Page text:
It’s perfectly natural to look towards the top of any organisation to find examples of good leadership; the ranks of Prime Ministers, Presidents and CEOs ought to offer lots of exemplars. After all, as the adage has it, cream always rises to the top. The problem, however, is that there are many things besides cream that float. And in many organisations people at the top arrived there on the basis of their ability to navigate the hierarchy and play politics more than their ability to lead. That’s because human groups have a natural tendency to elect self-centered, overconfident and narcissistic individuals as leaders.
Which isn’t to say leaders aren’t important. One analysis found up to 23% of the variance in firm performance was due to the CEO, while the industry sector accounts for only 19% in performance variation. So choosing who is in charges is as consequential as deciding whether to sell pharmaceuticals, chilli sauce, or underwear.
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So on that basis, we can look at the collective performance of our country as an indicator of how good NZ CEOs are. And although we are a developed nation, we are lagging our trading partners and competitors. If NZ was a rugby team, the Aussies would be thrashing us:
Previously we have argued NZ CEOs underperform compared to their global colleagues because they are less driven to win big, and prefer to create soft, non-commercial cultures. So what cold they do better? In reality, there are only four things to do better.
Firstly, leadership is a resource for the group, and effective leaders enable a group to outperform other groups. The hallmark of an effective CEO is competence and an unflinching adherence to measuring performance, and to not fudging the results. A recent study showed that CEO personality impacted cash flows, investment choices and performance, and that better CEOs hold others to account.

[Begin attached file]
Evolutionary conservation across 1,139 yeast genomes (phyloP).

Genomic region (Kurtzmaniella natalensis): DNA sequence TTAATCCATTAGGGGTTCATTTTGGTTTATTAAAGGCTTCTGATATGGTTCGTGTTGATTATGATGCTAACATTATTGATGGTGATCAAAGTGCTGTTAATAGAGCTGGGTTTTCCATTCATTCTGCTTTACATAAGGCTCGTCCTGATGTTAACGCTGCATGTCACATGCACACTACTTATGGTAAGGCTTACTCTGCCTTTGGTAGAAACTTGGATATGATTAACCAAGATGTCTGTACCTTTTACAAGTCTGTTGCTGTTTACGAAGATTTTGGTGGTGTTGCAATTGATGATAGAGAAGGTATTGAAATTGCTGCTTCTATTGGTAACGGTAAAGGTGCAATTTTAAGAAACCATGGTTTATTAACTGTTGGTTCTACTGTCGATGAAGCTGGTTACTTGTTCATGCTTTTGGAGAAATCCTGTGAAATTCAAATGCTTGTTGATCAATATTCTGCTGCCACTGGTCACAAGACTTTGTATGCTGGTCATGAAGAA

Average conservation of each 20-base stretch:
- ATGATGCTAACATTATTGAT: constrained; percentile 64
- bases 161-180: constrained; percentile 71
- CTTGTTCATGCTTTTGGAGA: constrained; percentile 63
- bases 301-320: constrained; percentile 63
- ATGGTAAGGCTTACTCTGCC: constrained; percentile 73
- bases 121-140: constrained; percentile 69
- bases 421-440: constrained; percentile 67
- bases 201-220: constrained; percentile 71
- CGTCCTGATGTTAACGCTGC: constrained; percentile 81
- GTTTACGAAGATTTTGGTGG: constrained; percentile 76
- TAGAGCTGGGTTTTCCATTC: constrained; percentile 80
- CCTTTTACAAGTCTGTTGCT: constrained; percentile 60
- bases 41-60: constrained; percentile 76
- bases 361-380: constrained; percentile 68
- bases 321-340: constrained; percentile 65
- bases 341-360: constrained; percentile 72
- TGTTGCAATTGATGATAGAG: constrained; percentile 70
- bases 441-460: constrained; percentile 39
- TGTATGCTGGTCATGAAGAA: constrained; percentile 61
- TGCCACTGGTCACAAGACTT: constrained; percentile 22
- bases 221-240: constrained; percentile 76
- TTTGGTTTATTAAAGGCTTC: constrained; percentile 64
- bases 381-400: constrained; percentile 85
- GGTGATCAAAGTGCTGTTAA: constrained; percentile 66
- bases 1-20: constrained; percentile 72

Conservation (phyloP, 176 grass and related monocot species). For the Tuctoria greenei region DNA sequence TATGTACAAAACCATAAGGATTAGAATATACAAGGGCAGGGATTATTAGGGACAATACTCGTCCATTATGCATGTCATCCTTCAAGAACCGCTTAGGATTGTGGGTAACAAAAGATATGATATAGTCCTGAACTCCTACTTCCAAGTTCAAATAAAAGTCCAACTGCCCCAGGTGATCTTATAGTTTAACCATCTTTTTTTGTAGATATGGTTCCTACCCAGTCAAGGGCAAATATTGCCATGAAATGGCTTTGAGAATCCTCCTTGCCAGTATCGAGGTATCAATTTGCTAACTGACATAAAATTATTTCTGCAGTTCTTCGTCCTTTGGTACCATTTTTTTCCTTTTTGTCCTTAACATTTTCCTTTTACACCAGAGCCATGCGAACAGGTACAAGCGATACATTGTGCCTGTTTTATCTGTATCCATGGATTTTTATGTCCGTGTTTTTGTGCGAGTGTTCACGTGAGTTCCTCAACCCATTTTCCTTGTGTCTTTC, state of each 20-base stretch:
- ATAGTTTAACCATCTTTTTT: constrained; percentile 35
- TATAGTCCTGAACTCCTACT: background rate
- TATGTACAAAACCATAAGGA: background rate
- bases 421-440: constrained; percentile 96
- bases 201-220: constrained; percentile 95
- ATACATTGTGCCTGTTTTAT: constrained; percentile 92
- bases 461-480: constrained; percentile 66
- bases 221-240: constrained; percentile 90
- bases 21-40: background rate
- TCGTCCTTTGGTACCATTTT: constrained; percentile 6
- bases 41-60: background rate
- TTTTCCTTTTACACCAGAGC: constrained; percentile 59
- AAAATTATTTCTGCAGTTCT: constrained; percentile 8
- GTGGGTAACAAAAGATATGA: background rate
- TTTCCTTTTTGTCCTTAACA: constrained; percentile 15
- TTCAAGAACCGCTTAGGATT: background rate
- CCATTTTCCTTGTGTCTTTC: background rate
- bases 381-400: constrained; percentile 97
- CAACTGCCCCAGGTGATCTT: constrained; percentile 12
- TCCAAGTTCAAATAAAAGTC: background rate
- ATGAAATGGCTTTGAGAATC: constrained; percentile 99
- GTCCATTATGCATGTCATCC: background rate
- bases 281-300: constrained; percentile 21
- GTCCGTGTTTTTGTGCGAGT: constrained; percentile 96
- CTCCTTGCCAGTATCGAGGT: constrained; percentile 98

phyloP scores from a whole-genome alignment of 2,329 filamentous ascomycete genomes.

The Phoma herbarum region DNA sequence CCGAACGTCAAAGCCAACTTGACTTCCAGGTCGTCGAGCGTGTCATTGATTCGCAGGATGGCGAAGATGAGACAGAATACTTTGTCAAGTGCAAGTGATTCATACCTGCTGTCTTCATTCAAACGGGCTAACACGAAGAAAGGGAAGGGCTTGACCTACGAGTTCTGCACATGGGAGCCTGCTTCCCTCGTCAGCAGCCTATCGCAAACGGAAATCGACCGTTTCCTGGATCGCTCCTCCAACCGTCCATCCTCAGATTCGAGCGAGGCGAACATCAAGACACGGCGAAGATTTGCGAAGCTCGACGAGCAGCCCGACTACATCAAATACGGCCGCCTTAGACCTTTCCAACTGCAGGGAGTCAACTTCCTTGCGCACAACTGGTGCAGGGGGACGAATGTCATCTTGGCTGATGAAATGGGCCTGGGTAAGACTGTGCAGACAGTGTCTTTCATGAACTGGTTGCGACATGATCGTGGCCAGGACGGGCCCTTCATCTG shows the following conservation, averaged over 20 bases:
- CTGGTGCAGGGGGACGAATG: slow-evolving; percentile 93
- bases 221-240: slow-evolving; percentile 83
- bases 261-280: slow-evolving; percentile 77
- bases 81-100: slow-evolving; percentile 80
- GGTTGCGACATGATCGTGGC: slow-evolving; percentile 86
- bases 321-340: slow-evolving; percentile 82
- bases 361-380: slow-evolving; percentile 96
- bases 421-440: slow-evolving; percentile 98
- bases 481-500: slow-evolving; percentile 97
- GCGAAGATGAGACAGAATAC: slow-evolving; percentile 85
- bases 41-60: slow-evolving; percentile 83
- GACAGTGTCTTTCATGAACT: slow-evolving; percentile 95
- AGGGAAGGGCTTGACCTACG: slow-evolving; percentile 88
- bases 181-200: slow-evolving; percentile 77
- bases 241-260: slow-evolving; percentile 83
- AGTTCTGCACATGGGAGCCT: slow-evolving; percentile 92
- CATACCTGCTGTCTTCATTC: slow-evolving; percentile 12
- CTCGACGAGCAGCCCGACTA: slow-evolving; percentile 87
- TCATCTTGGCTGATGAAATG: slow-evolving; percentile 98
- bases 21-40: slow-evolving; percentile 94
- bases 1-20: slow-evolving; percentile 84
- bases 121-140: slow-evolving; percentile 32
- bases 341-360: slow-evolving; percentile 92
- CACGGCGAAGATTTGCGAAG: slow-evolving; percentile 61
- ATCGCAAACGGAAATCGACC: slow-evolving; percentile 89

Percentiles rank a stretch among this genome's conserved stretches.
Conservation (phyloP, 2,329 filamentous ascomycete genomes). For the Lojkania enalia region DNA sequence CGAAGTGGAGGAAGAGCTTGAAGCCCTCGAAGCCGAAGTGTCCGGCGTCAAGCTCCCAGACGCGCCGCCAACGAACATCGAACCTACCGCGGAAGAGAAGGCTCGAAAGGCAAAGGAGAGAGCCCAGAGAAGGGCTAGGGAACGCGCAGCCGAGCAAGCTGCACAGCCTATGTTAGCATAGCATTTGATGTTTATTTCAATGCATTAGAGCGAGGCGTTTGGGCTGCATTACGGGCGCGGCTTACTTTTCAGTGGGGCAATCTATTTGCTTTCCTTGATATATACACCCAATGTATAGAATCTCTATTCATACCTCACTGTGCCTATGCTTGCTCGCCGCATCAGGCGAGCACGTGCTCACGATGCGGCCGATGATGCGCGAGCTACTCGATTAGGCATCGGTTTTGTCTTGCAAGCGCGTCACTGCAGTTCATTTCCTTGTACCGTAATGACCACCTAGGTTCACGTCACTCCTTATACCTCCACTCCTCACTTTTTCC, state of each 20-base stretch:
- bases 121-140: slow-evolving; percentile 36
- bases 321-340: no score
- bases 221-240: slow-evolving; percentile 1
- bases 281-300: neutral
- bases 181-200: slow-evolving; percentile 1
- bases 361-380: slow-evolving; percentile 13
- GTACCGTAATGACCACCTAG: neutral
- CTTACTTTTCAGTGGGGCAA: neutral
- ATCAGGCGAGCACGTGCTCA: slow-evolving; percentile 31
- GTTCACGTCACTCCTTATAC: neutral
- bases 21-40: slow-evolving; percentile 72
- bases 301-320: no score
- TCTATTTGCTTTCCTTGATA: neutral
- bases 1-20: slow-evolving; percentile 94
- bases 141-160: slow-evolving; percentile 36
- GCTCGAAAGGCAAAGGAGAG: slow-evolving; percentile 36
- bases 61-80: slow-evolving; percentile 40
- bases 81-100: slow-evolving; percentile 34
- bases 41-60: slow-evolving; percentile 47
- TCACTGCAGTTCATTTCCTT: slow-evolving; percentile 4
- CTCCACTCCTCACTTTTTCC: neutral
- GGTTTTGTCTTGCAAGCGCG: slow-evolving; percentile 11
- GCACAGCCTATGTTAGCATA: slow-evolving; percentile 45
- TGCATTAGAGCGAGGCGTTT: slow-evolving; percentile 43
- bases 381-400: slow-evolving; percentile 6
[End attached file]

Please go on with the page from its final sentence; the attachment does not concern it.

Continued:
Secondly the best leaders have integrity, which enables them to create a fair and just culture in their teams and organizations. CEO personality impacts the culture of the firm, and if anyone doubts that, consider Marissa Meyer and Yahoo. Effective leaders are generally more emotionally intelligent, which enables them to stay calm under pressure and have better people skills. On the other hand, narcissistic leaders are more prone to behaving in unethical ways, which is likely to harm their teams.
Thirdly, good CEOs want their followers to be successful and can create a vision or sense of meaning. They are in tune with staff; when people’s values are closely aligned with the values of the organization (and leadership), they will experience higher levels of fit and purpose.
Finally, the best CEOs display humility and an interest in their own development. The peculiarities of the role mean that followers defer to leaders and tell them what they want to hear. Technical brilliance can coexist a wide range of undesirable and toxic outcomes. This is just one reason why it is so important for coaching interventions to help them stay grounded.
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